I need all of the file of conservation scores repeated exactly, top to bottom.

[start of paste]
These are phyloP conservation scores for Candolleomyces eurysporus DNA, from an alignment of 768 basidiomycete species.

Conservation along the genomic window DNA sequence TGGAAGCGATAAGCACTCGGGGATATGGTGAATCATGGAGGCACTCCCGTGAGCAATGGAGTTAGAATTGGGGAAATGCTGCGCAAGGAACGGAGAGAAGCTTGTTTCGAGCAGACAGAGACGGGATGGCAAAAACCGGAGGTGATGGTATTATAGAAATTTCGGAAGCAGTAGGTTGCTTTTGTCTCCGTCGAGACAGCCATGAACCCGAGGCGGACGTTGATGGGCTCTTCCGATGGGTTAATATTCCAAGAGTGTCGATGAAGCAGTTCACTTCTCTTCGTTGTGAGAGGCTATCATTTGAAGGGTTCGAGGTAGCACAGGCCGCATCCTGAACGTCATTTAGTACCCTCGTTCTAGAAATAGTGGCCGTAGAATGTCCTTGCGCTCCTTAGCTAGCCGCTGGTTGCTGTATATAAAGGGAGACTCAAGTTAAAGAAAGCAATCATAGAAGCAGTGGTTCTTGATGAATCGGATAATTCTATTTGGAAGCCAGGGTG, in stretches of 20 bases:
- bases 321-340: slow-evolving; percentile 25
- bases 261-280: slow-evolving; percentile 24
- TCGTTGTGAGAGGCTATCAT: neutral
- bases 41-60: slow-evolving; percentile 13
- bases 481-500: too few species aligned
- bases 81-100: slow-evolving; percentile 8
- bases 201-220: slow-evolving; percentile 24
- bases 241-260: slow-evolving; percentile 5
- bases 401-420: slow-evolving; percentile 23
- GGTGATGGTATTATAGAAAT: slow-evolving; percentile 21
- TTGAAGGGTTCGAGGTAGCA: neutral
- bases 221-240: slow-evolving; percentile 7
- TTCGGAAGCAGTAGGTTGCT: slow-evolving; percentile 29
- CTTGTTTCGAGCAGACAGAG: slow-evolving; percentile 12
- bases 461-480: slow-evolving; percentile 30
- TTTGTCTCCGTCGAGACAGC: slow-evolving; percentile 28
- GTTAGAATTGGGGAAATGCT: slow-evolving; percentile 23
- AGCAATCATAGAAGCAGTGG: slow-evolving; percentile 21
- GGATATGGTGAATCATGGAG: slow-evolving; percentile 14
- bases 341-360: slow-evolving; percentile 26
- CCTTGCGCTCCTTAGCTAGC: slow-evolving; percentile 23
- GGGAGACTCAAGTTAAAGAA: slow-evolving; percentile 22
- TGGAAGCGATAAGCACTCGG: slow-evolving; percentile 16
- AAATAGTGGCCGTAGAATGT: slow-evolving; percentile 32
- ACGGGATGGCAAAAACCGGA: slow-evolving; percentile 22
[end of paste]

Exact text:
These are phyloP conservation scores for Candolleomyces eurysporus DNA, from an alignment of 768 basidiomycete species.

Conservation along the genomic window DNA sequence TGGAAGCGATAAGCACTCGGGGATATGGTGAATCATGGAGGCACTCCCGTGAGCAATGGAGTTAGAATTGGGGAAATGCTGCGCAAGGAACGGAGAGAAGCTTGTTTCGAGCAGACAGAGACGGGATGGCAAAAACCGGAGGTGATGGTATTATAGAAATTTCGGAAGCAGTAGGTTGCTTTTGTCTCCGTCGAGACAGCCATGAACCCGAGGCGGACGTTGATGGGCTCTTCCGATGGGTTAATATTCCAAGAGTGTCGATGAAGCAGTTCACTTCTCTTCGTTGTGAGAGGCTATCATTTGAAGGGTTCGAGGTAGCACAGGCCGCATCCTGAACGTCATTTAGTACCCTCGTTCTAGAAATAGTGGCCGTAGAATGTCCTTGCGCTCCTTAGCTAGCCGCTGGTTGCTGTATATAAAGGGAGACTCAAGTTAAAGAAAGCAATCATAGAAGCAGTGGTTCTTGATGAATCGGATAATTCTATTTGGAAGCCAGGGTG, in stretches of 20 bases:
- bases 321-340: slow-evolving; percentile 25
- bases 261-280: slow-evolving; percentile 24
- TCGTTGTGAGAGGCTATCAT: neutral
- bases 41-60: slow-evolving; percentile 13
- bases 481-500: too few species aligned
- bases 81-100: slow-evolving; percentile 8
- bases 201-220: slow-evolving; percentile 24
- bases 241-260: slow-evolving; percentile 5
- bases 401-420: slow-evolving; percentile 23
- GGTGATGGTATTATAGAAAT: slow-evolving; percentile 21
- TTGAAGGGTTCGAGGTAGCA: neutral
- bases 221-240: slow-evolving; percentile 7
- TTCGGAAGCAGTAGGTTGCT: slow-evolving; percentile 29
- CTTGTTTCGAGCAGACAGAG: slow-evolving; percentile 12
- bases 461-480: slow-evolving; percentile 30
- TTTGTCTCCGTCGAGACAGC: slow-evolving; percentile 28
- GTTAGAATTGGGGAAATGCT: slow-evolving; percentile 23
- AGCAATCATAGAAGCAGTGG: slow-evolving; percentile 21
- GGATATGGTGAATCATGGAG: slow-evolving; percentile 14
- bases 341-360: slow-evolving; percentile 26
- CCTTGCGCTCCTTAGCTAGC: slow-evolving; percentile 23
- GGGAGACTCAAGTTAAAGAA: slow-evolving; percentile 22
- TGGAAGCGATAAGCACTCGG: slow-evolving; percentile 16
- AAATAGTGGCCGTAGAATGT: slow-evolving; percentile 32
- ACGGGATGGCAAAAACCGGA: slow-evolving; percentile 22